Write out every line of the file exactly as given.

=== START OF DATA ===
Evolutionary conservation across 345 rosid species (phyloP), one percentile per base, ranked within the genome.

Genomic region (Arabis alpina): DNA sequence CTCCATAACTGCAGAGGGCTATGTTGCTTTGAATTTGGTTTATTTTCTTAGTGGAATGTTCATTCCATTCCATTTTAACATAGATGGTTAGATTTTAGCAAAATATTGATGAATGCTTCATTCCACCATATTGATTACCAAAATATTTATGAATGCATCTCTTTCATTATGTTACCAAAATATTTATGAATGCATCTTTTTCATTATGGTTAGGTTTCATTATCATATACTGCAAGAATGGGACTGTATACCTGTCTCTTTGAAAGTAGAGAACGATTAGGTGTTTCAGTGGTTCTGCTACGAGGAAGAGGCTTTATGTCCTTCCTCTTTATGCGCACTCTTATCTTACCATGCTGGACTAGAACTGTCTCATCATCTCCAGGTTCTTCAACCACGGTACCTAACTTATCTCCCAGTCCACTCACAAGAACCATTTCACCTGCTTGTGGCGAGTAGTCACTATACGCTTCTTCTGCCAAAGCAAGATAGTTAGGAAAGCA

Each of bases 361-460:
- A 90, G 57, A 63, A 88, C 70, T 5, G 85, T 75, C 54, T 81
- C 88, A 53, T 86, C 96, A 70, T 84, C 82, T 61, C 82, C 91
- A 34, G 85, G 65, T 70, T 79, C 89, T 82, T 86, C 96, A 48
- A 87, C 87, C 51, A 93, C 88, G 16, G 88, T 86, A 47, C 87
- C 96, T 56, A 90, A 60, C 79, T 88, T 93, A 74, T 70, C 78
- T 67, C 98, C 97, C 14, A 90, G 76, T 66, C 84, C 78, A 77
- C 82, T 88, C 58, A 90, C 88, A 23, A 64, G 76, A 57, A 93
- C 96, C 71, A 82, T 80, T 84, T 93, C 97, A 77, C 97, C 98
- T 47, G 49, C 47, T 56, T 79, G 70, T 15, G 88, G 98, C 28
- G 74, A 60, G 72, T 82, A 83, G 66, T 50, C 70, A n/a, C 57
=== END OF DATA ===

Evolutionary conservation across 345 rosid species (phyloP), one percentile per base, ranked within the genome.

Genomic region (Arabis alpina): DNA sequence CTCCATAACTGCAGAGGGCTATGTTGCTTTGAATTTGGTTTATTTTCTTAGTGGAATGTTCATTCCATTCCATTTTAACATAGATGGTTAGATTTTAGCAAAATATTGATGAATGCTTCATTCCACCATATTGATTACCAAAATATTTATGAATGCATCTCTTTCATTATGTTACCAAAATATTTATGAATGCATCTTTTTCATTATGGTTAGGTTTCATTATCATATACTGCAAGAATGGGACTGTATACCTGTCTCTTTGAAAGTAGAGAACGATTAGGTGTTTCAGTGGTTCTGCTACGAGGAAGAGGCTTTATGTCCTTCCTCTTTATGCGCACTCTTATCTTACCATGCTGGACTAGAACTGTCTCATCATCTCCAGGTTCTTCAACCACGGTACCTAACTTATCTCCCAGTCCACTCACAAGAACCATTTCACCTGCTTGTGGCGAGTAGTCACTATACGCTTCTTCTGCCAAAGCAAGATAGTTAGGAAAGCA

Each of bases 361-460:
- A 90, G 57, A 63, A 88, C 70, T 5, G 85, T 75, C 54, T 81
- C 88, A 53, T 86, C 96, A 70, T 84, C 82, T 61, C 82, C 91
- A 34, G 85, G 65, T 70, T 79, C 89, T 82, T 86, C 96, A 48
- A 87, C 87, C 51, A 93, C 88, G 16, G 88, T 86, A 47, C 87
- C 96, T 56, A 90, A 60, C 79, T 88, T 93, A 74, T 70, C 78
- T 67, C 98, C 97, C 14, A 90, G 76, T 66, C 84, C 78, A 77
- C 82, T 88, C 58, A 90, C 88, A 23, A 64, G 76, A 57, A 93
- C 96, C 71, A 82, T 80, T 84, T 93, C 97, A 77, C 97, C 98
- T 47, G 49, C 47, T 56, T 79, G 70, T 15, G 88, G 98, C 28
- G 74, A 60, G 72, T 82, A 83, G 66, T 50, C 70, A n/a, C 57